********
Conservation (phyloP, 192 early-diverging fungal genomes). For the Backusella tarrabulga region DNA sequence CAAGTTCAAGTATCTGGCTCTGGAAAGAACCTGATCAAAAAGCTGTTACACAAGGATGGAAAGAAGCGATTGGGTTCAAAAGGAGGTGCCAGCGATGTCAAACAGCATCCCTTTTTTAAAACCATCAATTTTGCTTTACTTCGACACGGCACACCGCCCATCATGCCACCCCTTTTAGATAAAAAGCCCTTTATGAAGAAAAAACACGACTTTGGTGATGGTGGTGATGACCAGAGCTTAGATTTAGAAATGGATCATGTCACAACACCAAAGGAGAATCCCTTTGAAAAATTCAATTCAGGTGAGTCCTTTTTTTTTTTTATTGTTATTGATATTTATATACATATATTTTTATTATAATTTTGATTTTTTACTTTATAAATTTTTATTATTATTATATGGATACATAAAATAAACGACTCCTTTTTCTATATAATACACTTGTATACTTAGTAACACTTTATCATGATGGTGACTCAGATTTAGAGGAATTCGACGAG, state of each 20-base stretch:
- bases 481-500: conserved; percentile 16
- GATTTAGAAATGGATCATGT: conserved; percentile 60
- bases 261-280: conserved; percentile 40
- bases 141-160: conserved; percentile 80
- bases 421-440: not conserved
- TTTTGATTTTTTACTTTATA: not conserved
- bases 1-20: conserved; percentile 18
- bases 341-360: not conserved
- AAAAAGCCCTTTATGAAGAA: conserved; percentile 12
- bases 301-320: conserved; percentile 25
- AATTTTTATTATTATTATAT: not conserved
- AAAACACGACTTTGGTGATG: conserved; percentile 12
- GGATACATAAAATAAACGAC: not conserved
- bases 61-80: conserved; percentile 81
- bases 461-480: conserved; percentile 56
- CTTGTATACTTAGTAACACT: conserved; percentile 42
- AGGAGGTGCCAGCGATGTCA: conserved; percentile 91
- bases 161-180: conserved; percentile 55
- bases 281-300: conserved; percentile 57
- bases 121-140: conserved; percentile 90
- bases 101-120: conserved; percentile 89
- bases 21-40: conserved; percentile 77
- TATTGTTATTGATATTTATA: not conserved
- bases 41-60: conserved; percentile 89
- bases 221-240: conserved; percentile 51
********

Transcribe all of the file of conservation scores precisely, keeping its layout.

Conservation (phyloP, 192 early-diverging fungal genomes). For the Backusella tarrabulga region DNA sequence CAAGTTCAAGTATCTGGCTCTGGAAAGAACCTGATCAAAAAGCTGTTACACAAGGATGGAAAGAAGCGATTGGGTTCAAAAGGAGGTGCCAGCGATGTCAAACAGCATCCCTTTTTTAAAACCATCAATTTTGCTTTACTTCGACACGGCACACCGCCCATCATGCCACCCCTTTTAGATAAAAAGCCCTTTATGAAGAAAAAACACGACTTTGGTGATGGTGGTGATGACCAGAGCTTAGATTTAGAAATGGATCATGTCACAACACCAAAGGAGAATCCCTTTGAAAAATTCAATTCAGGTGAGTCCTTTTTTTTTTTTATTGTTATTGATATTTATATACATATATTTTTATTATAATTTTGATTTTTTACTTTATAAATTTTTATTATTATTATATGGATACATAAAATAAACGACTCCTTTTTCTATATAATACACTTGTATACTTAGTAACACTTTATCATGATGGTGACTCAGATTTAGAGGAATTCGACGAG, state of each 20-base stretch:
- bases 481-500: conserved; percentile 16
- GATTTAGAAATGGATCATGT: conserved; percentile 60
- bases 261-280: conserved; percentile 40
- bases 141-160: conserved; percentile 80
- bases 421-440: not conserved
- TTTTGATTTTTTACTTTATA: not conserved
- bases 1-20: conserved; percentile 18
- bases 341-360: not conserved
- AAAAAGCCCTTTATGAAGAA: conserved; percentile 12
- bases 301-320: conserved; percentile 25
- AATTTTTATTATTATTATAT: not conserved
- AAAACACGACTTTGGTGATG: conserved; percentile 12
- GGATACATAAAATAAACGAC: not conserved
- bases 61-80: conserved; percentile 81
- bases 461-480: conserved; percentile 56
- CTTGTATACTTAGTAACACT: conserved; percentile 42
- AGGAGGTGCCAGCGATGTCA: conserved; percentile 91
- bases 161-180: conserved; percentile 55
- bases 281-300: conserved; percentile 57
- bases 121-140: conserved; percentile 90
- bases 101-120: conserved; percentile 89
- bases 21-40: conserved; percentile 77
- TATTGTTATTGATATTTATA: not conserved
- bases 41-60: conserved; percentile 89
- bases 221-240: conserved; percentile 51